Teaching your kids isn’t easy. Whether it’s table manners or why they shouldn’t lie, almost every moment can be a teachable moment at home.
And while you don’t want to hand over your checkbook to your children and have them pay the bills or compute your taxes, there are some ways to teach them about household finances that can help them learn to be responsible with money.
Here are four ways to teach your kids the value of a dollar:
Start an allowance: Anything that your child wants regularly can be a lesson in the cost of things, and setting them up with an allowance so they can buy books and other things is a way to get them thinking about how money is earned and how to decide what they should spend it on.
One rule of thumb is to pay a child $1 for every year of age, so a 7-year-old will earn $7 per week if they do all the chores required of them. Once they’ve worked for a while, it should help them think twice about purchases.
Clothing budget: Give your child a clothing budget at the start of the school year, and then take them out shopping. By weighing deals against expensive clothes that are in style, you can help them find clothes that are within the family budget.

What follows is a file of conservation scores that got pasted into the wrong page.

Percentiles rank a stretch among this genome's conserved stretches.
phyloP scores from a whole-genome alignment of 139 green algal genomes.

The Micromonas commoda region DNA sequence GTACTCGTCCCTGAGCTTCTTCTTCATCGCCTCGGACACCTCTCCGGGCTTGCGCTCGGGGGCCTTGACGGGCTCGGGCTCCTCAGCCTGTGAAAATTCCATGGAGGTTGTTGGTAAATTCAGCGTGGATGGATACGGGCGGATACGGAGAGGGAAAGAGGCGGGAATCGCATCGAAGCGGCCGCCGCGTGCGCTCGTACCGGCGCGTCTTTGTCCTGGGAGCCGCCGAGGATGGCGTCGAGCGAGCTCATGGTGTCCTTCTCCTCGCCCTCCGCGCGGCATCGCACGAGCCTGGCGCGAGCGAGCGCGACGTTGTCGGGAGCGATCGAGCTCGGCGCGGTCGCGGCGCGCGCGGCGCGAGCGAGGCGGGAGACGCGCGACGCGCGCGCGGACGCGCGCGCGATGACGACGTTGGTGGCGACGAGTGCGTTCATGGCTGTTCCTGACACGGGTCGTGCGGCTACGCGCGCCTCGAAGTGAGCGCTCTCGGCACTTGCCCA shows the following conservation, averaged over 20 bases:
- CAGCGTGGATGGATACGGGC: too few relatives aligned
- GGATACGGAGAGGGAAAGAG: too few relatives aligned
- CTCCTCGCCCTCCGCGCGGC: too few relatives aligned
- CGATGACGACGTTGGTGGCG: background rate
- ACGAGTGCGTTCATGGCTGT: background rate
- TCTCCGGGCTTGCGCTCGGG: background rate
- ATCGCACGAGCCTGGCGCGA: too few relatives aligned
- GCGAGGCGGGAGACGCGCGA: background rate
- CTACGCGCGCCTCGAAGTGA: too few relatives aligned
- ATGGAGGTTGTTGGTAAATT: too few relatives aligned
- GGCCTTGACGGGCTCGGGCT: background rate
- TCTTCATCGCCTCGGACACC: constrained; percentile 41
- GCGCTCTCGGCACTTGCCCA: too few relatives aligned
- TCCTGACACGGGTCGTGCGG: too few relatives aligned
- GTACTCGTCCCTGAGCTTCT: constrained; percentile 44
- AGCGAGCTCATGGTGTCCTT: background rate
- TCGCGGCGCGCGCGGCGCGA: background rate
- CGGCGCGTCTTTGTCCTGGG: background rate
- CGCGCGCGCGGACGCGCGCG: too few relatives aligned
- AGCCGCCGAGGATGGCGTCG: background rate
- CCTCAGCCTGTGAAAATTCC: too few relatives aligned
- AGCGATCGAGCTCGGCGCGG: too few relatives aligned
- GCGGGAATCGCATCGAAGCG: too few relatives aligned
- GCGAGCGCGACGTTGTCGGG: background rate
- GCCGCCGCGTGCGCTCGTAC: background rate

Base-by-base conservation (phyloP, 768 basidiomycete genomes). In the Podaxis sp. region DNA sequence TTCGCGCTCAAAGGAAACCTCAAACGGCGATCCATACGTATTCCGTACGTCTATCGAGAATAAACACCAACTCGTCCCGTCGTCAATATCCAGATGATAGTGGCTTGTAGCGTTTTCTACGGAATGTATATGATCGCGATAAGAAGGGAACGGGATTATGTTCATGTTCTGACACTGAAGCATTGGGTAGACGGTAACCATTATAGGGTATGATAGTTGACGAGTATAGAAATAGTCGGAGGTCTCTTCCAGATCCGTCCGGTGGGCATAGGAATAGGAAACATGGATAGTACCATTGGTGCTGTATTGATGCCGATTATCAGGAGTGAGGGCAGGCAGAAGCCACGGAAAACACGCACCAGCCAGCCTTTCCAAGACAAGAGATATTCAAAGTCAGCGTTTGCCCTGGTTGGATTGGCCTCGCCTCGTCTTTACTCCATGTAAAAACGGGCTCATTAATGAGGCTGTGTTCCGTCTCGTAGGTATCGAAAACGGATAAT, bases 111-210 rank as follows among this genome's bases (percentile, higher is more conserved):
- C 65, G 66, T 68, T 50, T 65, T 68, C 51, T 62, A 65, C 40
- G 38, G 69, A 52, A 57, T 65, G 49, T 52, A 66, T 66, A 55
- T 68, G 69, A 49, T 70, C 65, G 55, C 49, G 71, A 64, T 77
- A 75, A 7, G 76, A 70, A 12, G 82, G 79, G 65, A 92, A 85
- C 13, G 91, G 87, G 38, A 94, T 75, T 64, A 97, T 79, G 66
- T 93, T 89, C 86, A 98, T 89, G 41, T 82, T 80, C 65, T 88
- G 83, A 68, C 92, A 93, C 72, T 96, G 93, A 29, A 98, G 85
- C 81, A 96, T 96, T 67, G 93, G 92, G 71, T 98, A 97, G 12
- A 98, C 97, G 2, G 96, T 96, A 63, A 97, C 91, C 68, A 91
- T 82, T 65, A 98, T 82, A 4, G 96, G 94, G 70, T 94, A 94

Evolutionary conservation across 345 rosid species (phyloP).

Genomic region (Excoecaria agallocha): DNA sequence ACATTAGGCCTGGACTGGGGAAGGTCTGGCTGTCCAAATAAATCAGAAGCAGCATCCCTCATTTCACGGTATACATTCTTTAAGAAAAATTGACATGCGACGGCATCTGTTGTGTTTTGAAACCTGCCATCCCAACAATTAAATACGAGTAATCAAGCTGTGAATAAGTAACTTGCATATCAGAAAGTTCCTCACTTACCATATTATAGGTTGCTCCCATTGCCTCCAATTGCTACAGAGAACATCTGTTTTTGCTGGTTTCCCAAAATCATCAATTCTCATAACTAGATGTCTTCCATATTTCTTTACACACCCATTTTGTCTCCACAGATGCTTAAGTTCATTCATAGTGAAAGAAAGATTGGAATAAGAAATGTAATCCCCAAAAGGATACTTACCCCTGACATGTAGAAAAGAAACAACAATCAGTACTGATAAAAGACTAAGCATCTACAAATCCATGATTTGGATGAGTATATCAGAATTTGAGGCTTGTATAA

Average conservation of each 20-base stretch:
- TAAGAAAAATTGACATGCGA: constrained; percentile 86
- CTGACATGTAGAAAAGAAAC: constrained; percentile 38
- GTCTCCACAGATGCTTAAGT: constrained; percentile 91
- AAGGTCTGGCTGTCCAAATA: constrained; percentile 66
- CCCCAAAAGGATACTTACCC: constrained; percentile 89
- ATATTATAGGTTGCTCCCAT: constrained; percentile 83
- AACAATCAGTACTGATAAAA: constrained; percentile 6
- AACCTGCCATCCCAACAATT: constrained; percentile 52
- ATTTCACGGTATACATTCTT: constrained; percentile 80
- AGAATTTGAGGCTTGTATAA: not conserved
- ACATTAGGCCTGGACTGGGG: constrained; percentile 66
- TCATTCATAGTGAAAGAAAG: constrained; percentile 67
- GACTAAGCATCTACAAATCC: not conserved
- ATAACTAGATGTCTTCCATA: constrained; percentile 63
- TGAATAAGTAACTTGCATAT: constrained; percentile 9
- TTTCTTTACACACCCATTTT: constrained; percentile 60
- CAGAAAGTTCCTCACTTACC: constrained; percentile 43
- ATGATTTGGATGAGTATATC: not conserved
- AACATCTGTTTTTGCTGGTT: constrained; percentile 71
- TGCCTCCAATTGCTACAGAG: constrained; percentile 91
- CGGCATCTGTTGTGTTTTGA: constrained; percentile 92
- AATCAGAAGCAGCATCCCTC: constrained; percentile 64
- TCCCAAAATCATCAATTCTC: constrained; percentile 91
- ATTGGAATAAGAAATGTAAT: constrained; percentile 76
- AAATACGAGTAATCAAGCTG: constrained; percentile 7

Grocery shopping: Grocery shopping is relevant to a child’s daily life and is a task they can help with at the store. Comparison shop with them and have them figure out the cost of items by the ounce to see which is the better deal.
Travel: Vacations can be as expensive as you want them to be. When planning a family vacation, ask your children for their ideas and research those costs. A cab or Lyft ride from the airport to the hotel can be more expensive than a free hotel van ride or taking the subway. Point out the advantages and disadvantages of various parts of the trip, and let them help plan it.
The main money lesson for children and parents when going over household finances can be a simple one: We work to earn money so we can afford to live comfortably and do things we enjoy. It can make every monetary transaction a teachable moment for every member of the family.
Aaron Crowe is a freelance journalist who specializes in personal finance topics.